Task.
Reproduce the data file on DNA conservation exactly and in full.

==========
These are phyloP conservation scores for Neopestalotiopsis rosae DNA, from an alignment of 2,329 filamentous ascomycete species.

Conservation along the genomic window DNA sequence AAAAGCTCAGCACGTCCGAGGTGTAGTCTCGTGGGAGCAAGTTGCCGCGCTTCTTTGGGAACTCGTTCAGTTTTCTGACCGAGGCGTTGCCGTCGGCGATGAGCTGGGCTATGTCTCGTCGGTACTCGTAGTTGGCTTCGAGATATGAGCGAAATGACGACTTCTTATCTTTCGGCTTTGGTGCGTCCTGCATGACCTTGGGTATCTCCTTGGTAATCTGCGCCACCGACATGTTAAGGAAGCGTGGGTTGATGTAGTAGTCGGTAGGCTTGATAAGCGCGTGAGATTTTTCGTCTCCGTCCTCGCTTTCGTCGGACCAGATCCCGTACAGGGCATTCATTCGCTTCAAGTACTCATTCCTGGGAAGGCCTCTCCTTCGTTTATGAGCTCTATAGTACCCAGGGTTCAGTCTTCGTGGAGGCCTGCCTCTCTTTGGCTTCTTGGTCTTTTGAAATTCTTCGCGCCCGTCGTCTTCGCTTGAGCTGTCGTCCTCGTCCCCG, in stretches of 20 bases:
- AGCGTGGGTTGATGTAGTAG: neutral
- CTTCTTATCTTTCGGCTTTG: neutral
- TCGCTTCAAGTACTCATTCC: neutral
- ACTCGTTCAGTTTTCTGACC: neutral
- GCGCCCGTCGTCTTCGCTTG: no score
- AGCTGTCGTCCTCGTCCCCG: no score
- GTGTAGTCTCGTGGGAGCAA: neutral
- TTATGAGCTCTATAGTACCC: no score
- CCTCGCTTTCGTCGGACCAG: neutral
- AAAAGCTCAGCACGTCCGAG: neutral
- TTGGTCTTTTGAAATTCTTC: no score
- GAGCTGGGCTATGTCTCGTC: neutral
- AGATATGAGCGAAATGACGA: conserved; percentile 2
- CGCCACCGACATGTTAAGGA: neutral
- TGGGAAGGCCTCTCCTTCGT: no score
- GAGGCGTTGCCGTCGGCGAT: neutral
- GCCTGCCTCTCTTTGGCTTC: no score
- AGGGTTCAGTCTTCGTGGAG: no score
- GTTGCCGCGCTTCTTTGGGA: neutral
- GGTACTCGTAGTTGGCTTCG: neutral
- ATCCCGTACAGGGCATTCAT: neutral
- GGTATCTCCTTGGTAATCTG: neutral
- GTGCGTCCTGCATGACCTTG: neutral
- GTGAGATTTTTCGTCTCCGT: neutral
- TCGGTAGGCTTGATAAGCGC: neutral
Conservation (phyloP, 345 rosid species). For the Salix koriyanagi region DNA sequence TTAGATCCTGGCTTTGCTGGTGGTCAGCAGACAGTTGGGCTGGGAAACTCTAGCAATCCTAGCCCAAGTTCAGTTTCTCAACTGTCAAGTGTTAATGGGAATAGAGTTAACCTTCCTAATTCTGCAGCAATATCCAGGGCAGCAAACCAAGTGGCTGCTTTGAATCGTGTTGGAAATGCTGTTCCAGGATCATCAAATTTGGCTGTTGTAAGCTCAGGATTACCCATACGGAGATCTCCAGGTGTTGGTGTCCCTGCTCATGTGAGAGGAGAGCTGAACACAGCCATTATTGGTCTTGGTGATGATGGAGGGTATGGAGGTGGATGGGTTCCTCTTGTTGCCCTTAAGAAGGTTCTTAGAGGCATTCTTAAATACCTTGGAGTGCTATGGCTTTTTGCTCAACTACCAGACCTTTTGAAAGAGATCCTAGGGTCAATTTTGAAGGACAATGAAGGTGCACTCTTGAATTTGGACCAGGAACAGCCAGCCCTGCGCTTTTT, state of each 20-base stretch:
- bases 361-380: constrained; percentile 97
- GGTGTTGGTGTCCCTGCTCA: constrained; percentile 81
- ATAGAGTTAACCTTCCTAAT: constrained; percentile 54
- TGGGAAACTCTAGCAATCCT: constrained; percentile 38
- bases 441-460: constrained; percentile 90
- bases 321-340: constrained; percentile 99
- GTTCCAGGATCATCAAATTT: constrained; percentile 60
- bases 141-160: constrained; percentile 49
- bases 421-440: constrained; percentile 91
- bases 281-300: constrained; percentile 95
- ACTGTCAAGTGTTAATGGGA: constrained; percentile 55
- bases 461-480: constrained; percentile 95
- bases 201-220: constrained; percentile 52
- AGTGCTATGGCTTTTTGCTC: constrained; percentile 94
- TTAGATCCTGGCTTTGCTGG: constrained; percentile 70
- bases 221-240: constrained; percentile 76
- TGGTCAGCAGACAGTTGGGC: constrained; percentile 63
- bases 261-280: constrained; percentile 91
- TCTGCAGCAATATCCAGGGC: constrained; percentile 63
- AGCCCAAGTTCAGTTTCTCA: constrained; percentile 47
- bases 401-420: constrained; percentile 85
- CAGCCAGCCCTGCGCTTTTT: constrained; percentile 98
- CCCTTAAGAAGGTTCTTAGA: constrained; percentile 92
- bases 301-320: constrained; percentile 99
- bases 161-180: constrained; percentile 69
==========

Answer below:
These are phyloP conservation scores for Neopestalotiopsis rosae DNA, from an alignment of 2,329 filamentous ascomycete species.

Conservation along the genomic window DNA sequence AAAAGCTCAGCACGTCCGAGGTGTAGTCTCGTGGGAGCAAGTTGCCGCGCTTCTTTGGGAACTCGTTCAGTTTTCTGACCGAGGCGTTGCCGTCGGCGATGAGCTGGGCTATGTCTCGTCGGTACTCGTAGTTGGCTTCGAGATATGAGCGAAATGACGACTTCTTATCTTTCGGCTTTGGTGCGTCCTGCATGACCTTGGGTATCTCCTTGGTAATCTGCGCCACCGACATGTTAAGGAAGCGTGGGTTGATGTAGTAGTCGGTAGGCTTGATAAGCGCGTGAGATTTTTCGTCTCCGTCCTCGCTTTCGTCGGACCAGATCCCGTACAGGGCATTCATTCGCTTCAAGTACTCATTCCTGGGAAGGCCTCTCCTTCGTTTATGAGCTCTATAGTACCCAGGGTTCAGTCTTCGTGGAGGCCTGCCTCTCTTTGGCTTCTTGGTCTTTTGAAATTCTTCGCGCCCGTCGTCTTCGCTTGAGCTGTCGTCCTCGTCCCCG, in stretches of 20 bases:
- AGCGTGGGTTGATGTAGTAG: neutral
- CTTCTTATCTTTCGGCTTTG: neutral
- TCGCTTCAAGTACTCATTCC: neutral
- ACTCGTTCAGTTTTCTGACC: neutral
- GCGCCCGTCGTCTTCGCTTG: no score
- AGCTGTCGTCCTCGTCCCCG: no score
- GTGTAGTCTCGTGGGAGCAA: neutral
- TTATGAGCTCTATAGTACCC: no score
- CCTCGCTTTCGTCGGACCAG: neutral
- AAAAGCTCAGCACGTCCGAG: neutral
- TTGGTCTTTTGAAATTCTTC: no score
- GAGCTGGGCTATGTCTCGTC: neutral
- AGATATGAGCGAAATGACGA: conserved; percentile 2
- CGCCACCGACATGTTAAGGA: neutral
- TGGGAAGGCCTCTCCTTCGT: no score
- GAGGCGTTGCCGTCGGCGAT: neutral
- GCCTGCCTCTCTTTGGCTTC: no score
- AGGGTTCAGTCTTCGTGGAG: no score
- GTTGCCGCGCTTCTTTGGGA: neutral
- GGTACTCGTAGTTGGCTTCG: neutral
- ATCCCGTACAGGGCATTCAT: neutral
- GGTATCTCCTTGGTAATCTG: neutral
- GTGCGTCCTGCATGACCTTG: neutral
- GTGAGATTTTTCGTCTCCGT: neutral
- TCGGTAGGCTTGATAAGCGC: neutral
Conservation (phyloP, 345 rosid species). For the Salix koriyanagi region DNA sequence TTAGATCCTGGCTTTGCTGGTGGTCAGCAGACAGTTGGGCTGGGAAACTCTAGCAATCCTAGCCCAAGTTCAGTTTCTCAACTGTCAAGTGTTAATGGGAATAGAGTTAACCTTCCTAATTCTGCAGCAATATCCAGGGCAGCAAACCAAGTGGCTGCTTTGAATCGTGTTGGAAATGCTGTTCCAGGATCATCAAATTTGGCTGTTGTAAGCTCAGGATTACCCATACGGAGATCTCCAGGTGTTGGTGTCCCTGCTCATGTGAGAGGAGAGCTGAACACAGCCATTATTGGTCTTGGTGATGATGGAGGGTATGGAGGTGGATGGGTTCCTCTTGTTGCCCTTAAGAAGGTTCTTAGAGGCATTCTTAAATACCTTGGAGTGCTATGGCTTTTTGCTCAACTACCAGACCTTTTGAAAGAGATCCTAGGGTCAATTTTGAAGGACAATGAAGGTGCACTCTTGAATTTGGACCAGGAACAGCCAGCCCTGCGCTTTTT, state of each 20-base stretch:
- bases 361-380: constrained; percentile 97
- GGTGTTGGTGTCCCTGCTCA: constrained; percentile 81
- ATAGAGTTAACCTTCCTAAT: constrained; percentile 54
- TGGGAAACTCTAGCAATCCT: constrained; percentile 38
- bases 441-460: constrained; percentile 90
- bases 321-340: constrained; percentile 99
- GTTCCAGGATCATCAAATTT: constrained; percentile 60
- bases 141-160: constrained; percentile 49
- bases 421-440: constrained; percentile 91
- bases 281-300: constrained; percentile 95
- ACTGTCAAGTGTTAATGGGA: constrained; percentile 55
- bases 461-480: constrained; percentile 95
- bases 201-220: constrained; percentile 52
- AGTGCTATGGCTTTTTGCTC: constrained; percentile 94
- TTAGATCCTGGCTTTGCTGG: constrained; percentile 70
- bases 221-240: constrained; percentile 76
- TGGTCAGCAGACAGTTGGGC: constrained; percentile 63
- bases 261-280: constrained; percentile 91
- TCTGCAGCAATATCCAGGGC: constrained; percentile 63
- AGCCCAAGTTCAGTTTCTCA: constrained; percentile 47
- bases 401-420: constrained; percentile 85
- CAGCCAGCCCTGCGCTTTTT: constrained; percentile 98
- CCCTTAAGAAGGTTCTTAGA: constrained; percentile 92
- bases 301-320: constrained; percentile 99
- bases 161-180: constrained; percentile 69